I’m still in the hangover of this movie and I really thought about whether or not I should review this movie immediately or give it some time, because it often so happens with good movies that if you like them too much, you become blind to their flaws for a while after the film’s over. And that’s never good for someone who reviews films because then the reviews won’t really give you a true picture. It’s been a while since I came out of the theater, so I think I can be unbiased here. Whatever it is, I assure you that I’m going to tell you just what the movie made me feel and nothing about the movie’s story – as that would mean giving spoilers and this is one film you should walk into without knowing a thing about it.
First things first, let me heap praises on both the director Prashanth Verma for coming up with Awe! and Nani for backing this project. Films can always go wrong, some kind of films more frequently than others. Awe! is that kind of a film. But oh my my, what a film this one is! I’ve been harsh towards Nani’s film choices as a hero lately but his bet as a producer is in the right place. Directed by debutante film-director Prashanth Varma (who earlier directed A Silent Melody, a short film produced by Sundeep Kishan), Awe! is a true genre-bender. If I have to really put it into a pocket, I’d choose psychological thriller. I wouldn’t say this movie is “inspired” by some Hollywood movies, as I am sure many reviews will soon call out, but it does have flavors that those movies had. I don’t want to insult the writing department by calling this movie “inspired” by other Hollywood films (I’m not going to say which ones because that would make the big reveal) because the last time I checked, different movies can be made with the same theme, and you can call it a rip-off or an inspiration when the plot itself is the same. We have no such issues here.
Awe! has an ensemble cast of Kajal Agarwal, Nitya Menon, Regina Cassandra, Eesha Rebba, Srinivas Avasarala, Priyadarshi Pulikonda, Murali Sharma, Divyadarsini, Rohini and Nani and Ravi Teja voicing a fish and a bonsai tree respectively. Every single one of them does their bit just as needed; there’s not one false note in any of their performances. They all have their separate threads carved out, and the director cuts between these different plot threads with very noticeably, and perhaps intentionally so. Each of these stories is engaging, some more so for me than the others, but they’ll all leave you wanting to know what happened after, and then the director cuts to the next thread. It’s a rather clever way of keeping the audience engaged, I must say, by leaving the business in the middle of something in one story and switching to another. Even with these jerks, the film seems to flow in the first half.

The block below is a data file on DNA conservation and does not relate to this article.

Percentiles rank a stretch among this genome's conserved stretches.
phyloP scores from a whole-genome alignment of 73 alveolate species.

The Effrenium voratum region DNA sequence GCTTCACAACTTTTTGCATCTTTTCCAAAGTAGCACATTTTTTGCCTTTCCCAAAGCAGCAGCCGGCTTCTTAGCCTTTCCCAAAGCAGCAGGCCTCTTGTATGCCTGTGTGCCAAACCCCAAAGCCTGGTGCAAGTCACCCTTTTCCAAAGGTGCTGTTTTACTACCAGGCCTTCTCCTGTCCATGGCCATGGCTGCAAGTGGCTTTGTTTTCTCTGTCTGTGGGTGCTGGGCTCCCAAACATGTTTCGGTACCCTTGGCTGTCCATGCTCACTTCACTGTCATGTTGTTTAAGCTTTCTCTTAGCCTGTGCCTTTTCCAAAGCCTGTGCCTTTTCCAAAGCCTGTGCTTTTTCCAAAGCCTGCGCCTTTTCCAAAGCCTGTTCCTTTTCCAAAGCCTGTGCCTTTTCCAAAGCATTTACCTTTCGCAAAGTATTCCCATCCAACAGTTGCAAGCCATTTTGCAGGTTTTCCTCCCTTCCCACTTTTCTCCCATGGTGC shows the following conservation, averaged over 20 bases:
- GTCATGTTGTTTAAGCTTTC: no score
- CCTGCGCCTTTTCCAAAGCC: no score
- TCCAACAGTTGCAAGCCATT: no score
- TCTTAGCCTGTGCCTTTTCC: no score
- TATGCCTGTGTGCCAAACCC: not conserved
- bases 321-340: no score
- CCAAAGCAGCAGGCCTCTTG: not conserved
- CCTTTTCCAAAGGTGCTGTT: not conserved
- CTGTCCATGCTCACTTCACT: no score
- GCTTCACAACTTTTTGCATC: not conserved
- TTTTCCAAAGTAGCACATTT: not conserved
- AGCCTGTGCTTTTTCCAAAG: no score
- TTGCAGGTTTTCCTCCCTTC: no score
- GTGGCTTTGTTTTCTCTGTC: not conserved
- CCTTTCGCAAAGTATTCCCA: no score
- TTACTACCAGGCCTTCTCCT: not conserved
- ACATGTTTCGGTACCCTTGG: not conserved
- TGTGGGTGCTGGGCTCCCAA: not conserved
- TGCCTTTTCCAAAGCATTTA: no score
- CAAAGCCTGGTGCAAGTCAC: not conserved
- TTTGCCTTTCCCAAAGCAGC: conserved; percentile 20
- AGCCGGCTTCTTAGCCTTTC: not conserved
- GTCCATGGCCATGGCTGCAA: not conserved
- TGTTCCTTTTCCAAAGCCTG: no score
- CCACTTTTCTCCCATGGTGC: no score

The second half feels longer than the first, but is also more rewarding. As different pieces start to come together to form the final picture, you’re already appreciating the cast and crew for making this film possible. There’s just one song here – the theme song, which is haunting to say the least. It’s a cleverly written song (more about it in the spoiler review, if I ever write one, or maybe Jishan could do it when he watches the film 😛 ). Even the titles at the start of the film are cleverly made. I have this bad habit of trying to figure out the film’s story from the animations in the titles and this time I didn’t make much sense of the titles but after having watched the movie, in hindsight, they make so much sense. A job well done!
This review would be incomplete without heaping praises on the technical department of the film. What a job! Take a bow, you guys! Karthik Ghattamneni’s camerawork is top-notch. Background music perfectly compliments the goings-on and editing is good as well.
Right after I came out of the theater, I made a mental note to myself that I would address this particular aspect of the film in my review. Awe! pushes boundaries – not just in the technical department, but also in terms of writing and developing scripts. Scriptsville must be credited generously for developing a script like this and the produces deserve a pat on the back for bankrolling this experimental film. And it’s not just that. Watch the first scene of the film involving Eesha Rebba and Nitya Menen and you’ll know what I’m talking about. That’s the first time I saw an in-your-face, unmasked portrayal of _____________ in the Telugu Film Industry, and Nitya and Eesha deserve a worthy mention for doing their part in sensitizing people to _____________ in India. Thumbs up for the director and writers as well, for they have not only decided to make this thread mainstream with this film, but also managed to give it the necessary dignity it deserves. The audience’s reaction to this scene, however, tells me that we have a long way to go as a matured society. More films like this will probably play their part in helping us get there.
Apart from the ____________ topic addressed in appreciable detail (with some good dialogues) in the scene I referred to above, the film also throws light on some other social problems like ______________.
Overall, I really liked the film. I thoroughly enjoyed it! I’m going with 4 out of 5!
PS: All the images are screenshots from the film’s official trailer on YouTube.